Johann Kikillus, director Soteria Ministries
A few months ago, I called a public meeting in Fish Hoek to discuss the growing homeless issue that is happening across the far south.
All of us at the meeting agreed that it was a problem that needed urgent intervention. I have been observing this issue closely over the past few months and wish to suggest that we are in a worse place than we were six months ago.
Firstly, there are more people that have moved onto Fish Hoek’s streets. Unfortunately several of these have been unsavoury characters resulting in some of the elderly homeless people being robbed of their few worldly possessions.
Secondly, the two organisations attempting to address this challenge are hopelessly unfunded and under supported. Winter is now upon us and a plan needs to be put in place to at least accommodate the elderly and vulnerable before temperatures plummet and the rains set in.
In February I wrote letters to Premier Alan Winde, Social Development MEC Sharna Fernandez and mayor Dan Plato asking what assistance can be expected from the provincial and local government. I have not received any replies from their office. Please could the ward councillors of Fish Hoek and Simon’s Town give us feedback as to what practical measures are being put in place to at least assist the most vulnerable. I consider elderly men and women to fall into the most vulnerable category, as well as those with mental health challenges.
Also could the Fish Hoek Community Police Forum and law enforcement give feedback on what is being done to address the criminal element. I see it everyday, and, as I mentioned at the talk, FIsh Hoek has a large population of soft targets which makes it unsafe for many to shop on the Main Road and walk on Recreation Road.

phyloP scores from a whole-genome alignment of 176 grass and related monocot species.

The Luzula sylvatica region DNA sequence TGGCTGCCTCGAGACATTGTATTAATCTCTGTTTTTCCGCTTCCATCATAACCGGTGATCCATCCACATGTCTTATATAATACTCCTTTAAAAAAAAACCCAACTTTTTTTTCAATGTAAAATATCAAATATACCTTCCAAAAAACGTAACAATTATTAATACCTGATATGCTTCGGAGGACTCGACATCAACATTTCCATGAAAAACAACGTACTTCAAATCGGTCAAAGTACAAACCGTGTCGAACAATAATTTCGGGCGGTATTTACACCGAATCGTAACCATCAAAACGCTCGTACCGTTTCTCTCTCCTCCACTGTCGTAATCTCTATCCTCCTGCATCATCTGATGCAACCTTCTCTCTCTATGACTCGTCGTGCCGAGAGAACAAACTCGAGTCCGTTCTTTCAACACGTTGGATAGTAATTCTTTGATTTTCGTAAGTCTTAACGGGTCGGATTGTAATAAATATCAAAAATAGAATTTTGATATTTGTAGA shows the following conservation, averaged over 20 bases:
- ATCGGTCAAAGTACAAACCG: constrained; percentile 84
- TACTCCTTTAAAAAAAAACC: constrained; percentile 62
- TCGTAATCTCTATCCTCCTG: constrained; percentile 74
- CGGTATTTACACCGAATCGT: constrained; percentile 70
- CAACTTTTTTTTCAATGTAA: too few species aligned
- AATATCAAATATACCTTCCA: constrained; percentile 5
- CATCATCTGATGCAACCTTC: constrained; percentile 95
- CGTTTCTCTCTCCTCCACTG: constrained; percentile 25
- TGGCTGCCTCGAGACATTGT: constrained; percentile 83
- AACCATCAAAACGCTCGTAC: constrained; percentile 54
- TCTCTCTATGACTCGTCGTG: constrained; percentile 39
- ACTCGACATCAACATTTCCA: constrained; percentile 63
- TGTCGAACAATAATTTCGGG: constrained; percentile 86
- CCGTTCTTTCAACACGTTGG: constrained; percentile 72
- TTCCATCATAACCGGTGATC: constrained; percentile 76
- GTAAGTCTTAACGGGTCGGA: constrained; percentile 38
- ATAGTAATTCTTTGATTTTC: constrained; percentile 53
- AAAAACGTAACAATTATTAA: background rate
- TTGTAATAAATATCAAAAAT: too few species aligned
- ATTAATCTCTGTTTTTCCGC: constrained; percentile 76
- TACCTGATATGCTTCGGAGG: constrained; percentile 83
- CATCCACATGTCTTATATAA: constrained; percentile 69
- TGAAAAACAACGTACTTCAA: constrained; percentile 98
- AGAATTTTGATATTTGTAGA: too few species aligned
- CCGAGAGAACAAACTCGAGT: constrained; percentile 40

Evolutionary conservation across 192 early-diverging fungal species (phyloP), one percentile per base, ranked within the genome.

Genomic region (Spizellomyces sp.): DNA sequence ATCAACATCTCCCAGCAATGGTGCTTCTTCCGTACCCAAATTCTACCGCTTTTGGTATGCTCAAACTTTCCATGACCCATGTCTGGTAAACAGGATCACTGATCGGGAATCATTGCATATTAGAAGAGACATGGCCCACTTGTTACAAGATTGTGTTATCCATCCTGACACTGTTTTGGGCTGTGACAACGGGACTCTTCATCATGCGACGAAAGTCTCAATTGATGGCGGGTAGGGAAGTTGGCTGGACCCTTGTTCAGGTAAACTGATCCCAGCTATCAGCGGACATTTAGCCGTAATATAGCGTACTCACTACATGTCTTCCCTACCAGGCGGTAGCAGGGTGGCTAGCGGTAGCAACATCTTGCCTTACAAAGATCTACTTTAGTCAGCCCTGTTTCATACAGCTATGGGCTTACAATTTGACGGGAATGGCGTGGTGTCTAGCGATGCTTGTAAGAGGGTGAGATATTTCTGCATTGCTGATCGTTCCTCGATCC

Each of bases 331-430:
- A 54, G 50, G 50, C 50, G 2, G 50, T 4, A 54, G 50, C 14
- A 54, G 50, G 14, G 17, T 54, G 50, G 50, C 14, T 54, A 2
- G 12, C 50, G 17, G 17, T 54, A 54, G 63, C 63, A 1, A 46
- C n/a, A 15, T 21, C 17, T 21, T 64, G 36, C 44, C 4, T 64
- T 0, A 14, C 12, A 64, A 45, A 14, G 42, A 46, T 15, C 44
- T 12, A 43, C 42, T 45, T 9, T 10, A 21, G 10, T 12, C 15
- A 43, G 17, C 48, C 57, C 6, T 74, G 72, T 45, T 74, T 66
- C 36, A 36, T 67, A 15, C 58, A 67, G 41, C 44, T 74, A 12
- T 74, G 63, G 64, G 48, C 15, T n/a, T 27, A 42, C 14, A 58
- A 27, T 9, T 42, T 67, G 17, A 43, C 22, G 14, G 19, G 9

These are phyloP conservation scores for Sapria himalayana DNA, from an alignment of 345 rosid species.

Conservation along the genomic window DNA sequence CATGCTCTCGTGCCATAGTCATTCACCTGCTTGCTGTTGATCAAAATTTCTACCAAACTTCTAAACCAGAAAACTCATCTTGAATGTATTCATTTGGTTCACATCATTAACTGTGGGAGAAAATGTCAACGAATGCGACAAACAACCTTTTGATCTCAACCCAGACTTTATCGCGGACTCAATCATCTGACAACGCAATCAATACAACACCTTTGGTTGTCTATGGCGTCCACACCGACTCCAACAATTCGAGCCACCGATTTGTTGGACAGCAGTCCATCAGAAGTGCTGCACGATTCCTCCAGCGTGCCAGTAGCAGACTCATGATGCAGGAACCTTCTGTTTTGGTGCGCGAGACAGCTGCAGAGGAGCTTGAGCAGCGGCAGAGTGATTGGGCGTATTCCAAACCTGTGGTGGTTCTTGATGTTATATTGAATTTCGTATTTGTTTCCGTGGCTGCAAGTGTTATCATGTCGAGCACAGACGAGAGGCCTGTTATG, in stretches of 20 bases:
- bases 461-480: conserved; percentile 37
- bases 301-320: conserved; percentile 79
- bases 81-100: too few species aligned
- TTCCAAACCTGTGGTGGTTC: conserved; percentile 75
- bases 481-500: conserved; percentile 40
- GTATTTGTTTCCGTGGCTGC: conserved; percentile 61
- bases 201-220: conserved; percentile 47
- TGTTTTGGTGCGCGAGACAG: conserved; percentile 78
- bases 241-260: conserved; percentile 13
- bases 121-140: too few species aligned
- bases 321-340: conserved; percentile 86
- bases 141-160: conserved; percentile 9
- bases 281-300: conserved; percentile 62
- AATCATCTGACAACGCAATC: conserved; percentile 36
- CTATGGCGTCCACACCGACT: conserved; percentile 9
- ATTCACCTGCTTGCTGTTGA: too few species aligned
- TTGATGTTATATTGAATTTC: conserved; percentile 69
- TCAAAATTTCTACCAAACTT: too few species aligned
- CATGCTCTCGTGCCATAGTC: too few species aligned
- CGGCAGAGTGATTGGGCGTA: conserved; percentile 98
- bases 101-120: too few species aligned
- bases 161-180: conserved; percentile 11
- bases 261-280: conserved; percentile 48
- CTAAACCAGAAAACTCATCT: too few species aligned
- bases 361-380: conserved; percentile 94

It has also been over five years since these issues were first raised, and we have had to watch Fish Hoek Main Road spiral downwards to the point where many businesses have had to close down. I believe that with political will, as well as support from churches and residents, Fish Hoek can once again be restored to the beautiful and safe place that it once was.
• Ward councillor Aimee Kuhl responds: The community will be glad to hear that the NGO U-Turn is opening one of their service centres to assist Ward 64 street people. Both the Muizenberg and Kalk Bay improvement districts have put funds towards their operations as they see the value of addressing the increasing needs of street people throughout the communities from Muizenberg all the way to Simon’s Town. Homelessness is not an issue only impacting the Fish Hoek Main Road but is unfortunately increasing exponentially throughout the City.
U-Turn and the Net in Fish Hoek have been identified as Ward 64’s designated organisations to receive food relief via the recent allocation from the City. Both organisations engage in responsible giving campaigns when handing out food to support street people who wish to leave the streets and reintegrate into society.
It is important to note, that anyone living on the street can deny assistance and unfortunately many street people in Fish Hoek have chosen to do so.
The reality is that with a failing national police force the criminals posing as street people, who are in fact not legitimately homeless, are increasingly getting away with lawless behaviour.
City Law Enforcement can only issue fines when witnessing by-law contraventions. And when such cases go to court, because the transgressors have no means to pay, they are promptly dismissed by the magistrates. There unfortunately is no silver bullet to deal with this and I share the community’s frustration. I will continue to work together with businesses, NGOs and the City to find progressive solutions to this ongoing challenge.
• Joshua Chigome, spokesperson for Social Development MEC Sharna Fernandez responds: Municipalities are responsible for homeless people not in shelters, and for providing alternative accommodation to house them. Where needed, Social Development will assist in augmenting these municipalities’ interventions as it relates to food security. However, we have seen that there are local support networks of care willing to assist.